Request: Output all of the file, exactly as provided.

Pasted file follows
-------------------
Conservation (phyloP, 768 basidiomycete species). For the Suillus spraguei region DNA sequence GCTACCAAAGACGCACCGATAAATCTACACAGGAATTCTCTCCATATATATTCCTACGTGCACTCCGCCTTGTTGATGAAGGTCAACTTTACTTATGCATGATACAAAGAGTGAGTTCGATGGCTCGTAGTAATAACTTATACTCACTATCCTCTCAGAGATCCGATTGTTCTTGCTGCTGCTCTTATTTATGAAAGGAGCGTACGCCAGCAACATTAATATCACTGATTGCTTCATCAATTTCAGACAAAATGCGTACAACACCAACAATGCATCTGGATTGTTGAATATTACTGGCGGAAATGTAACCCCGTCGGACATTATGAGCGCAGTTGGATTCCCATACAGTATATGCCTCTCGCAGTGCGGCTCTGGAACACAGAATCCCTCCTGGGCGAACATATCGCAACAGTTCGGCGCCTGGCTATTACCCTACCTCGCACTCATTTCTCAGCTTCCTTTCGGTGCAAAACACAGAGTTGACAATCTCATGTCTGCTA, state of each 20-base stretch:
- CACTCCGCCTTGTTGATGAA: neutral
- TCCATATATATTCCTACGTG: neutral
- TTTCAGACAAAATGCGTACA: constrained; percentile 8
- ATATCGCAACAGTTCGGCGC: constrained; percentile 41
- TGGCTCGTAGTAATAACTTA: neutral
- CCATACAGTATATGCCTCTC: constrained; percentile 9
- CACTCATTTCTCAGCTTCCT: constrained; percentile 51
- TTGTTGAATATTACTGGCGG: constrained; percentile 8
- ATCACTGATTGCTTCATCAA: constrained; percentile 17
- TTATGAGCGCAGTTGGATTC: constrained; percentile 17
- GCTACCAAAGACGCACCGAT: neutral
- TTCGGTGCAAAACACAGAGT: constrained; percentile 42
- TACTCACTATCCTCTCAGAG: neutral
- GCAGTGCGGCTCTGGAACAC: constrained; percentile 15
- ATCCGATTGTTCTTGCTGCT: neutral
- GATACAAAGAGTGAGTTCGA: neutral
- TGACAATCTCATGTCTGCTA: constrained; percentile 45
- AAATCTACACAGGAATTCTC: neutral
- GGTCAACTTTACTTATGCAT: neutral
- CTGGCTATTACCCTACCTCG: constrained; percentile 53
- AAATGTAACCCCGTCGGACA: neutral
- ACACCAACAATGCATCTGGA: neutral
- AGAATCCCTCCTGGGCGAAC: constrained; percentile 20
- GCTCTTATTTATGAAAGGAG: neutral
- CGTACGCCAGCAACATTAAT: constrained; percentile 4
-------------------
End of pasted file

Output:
Conservation (phyloP, 768 basidiomycete species). For the Suillus spraguei region DNA sequence GCTACCAAAGACGCACCGATAAATCTACACAGGAATTCTCTCCATATATATTCCTACGTGCACTCCGCCTTGTTGATGAAGGTCAACTTTACTTATGCATGATACAAAGAGTGAGTTCGATGGCTCGTAGTAATAACTTATACTCACTATCCTCTCAGAGATCCGATTGTTCTTGCTGCTGCTCTTATTTATGAAAGGAGCGTACGCCAGCAACATTAATATCACTGATTGCTTCATCAATTTCAGACAAAATGCGTACAACACCAACAATGCATCTGGATTGTTGAATATTACTGGCGGAAATGTAACCCCGTCGGACATTATGAGCGCAGTTGGATTCCCATACAGTATATGCCTCTCGCAGTGCGGCTCTGGAACACAGAATCCCTCCTGGGCGAACATATCGCAACAGTTCGGCGCCTGGCTATTACCCTACCTCGCACTCATTTCTCAGCTTCCTTTCGGTGCAAAACACAGAGTTGACAATCTCATGTCTGCTA, state of each 20-base stretch:
- CACTCCGCCTTGTTGATGAA: neutral
- TCCATATATATTCCTACGTG: neutral
- TTTCAGACAAAATGCGTACA: constrained; percentile 8
- ATATCGCAACAGTTCGGCGC: constrained; percentile 41
- TGGCTCGTAGTAATAACTTA: neutral
- CCATACAGTATATGCCTCTC: constrained; percentile 9
- CACTCATTTCTCAGCTTCCT: constrained; percentile 51
- TTGTTGAATATTACTGGCGG: constrained; percentile 8
- ATCACTGATTGCTTCATCAA: constrained; percentile 17
- TTATGAGCGCAGTTGGATTC: constrained; percentile 17
- GCTACCAAAGACGCACCGAT: neutral
- TTCGGTGCAAAACACAGAGT: constrained; percentile 42
- TACTCACTATCCTCTCAGAG: neutral
- GCAGTGCGGCTCTGGAACAC: constrained; percentile 15
- ATCCGATTGTTCTTGCTGCT: neutral
- GATACAAAGAGTGAGTTCGA: neutral
- TGACAATCTCATGTCTGCTA: constrained; percentile 45
- AAATCTACACAGGAATTCTC: neutral
- GGTCAACTTTACTTATGCAT: neutral
- CTGGCTATTACCCTACCTCG: constrained; percentile 53
- AAATGTAACCCCGTCGGACA: neutral
- ACACCAACAATGCATCTGGA: neutral
- AGAATCCCTCCTGGGCGAAC: constrained; percentile 20
- GCTCTTATTTATGAAAGGAG: neutral
- CGTACGCCAGCAACATTAAT: constrained; percentile 4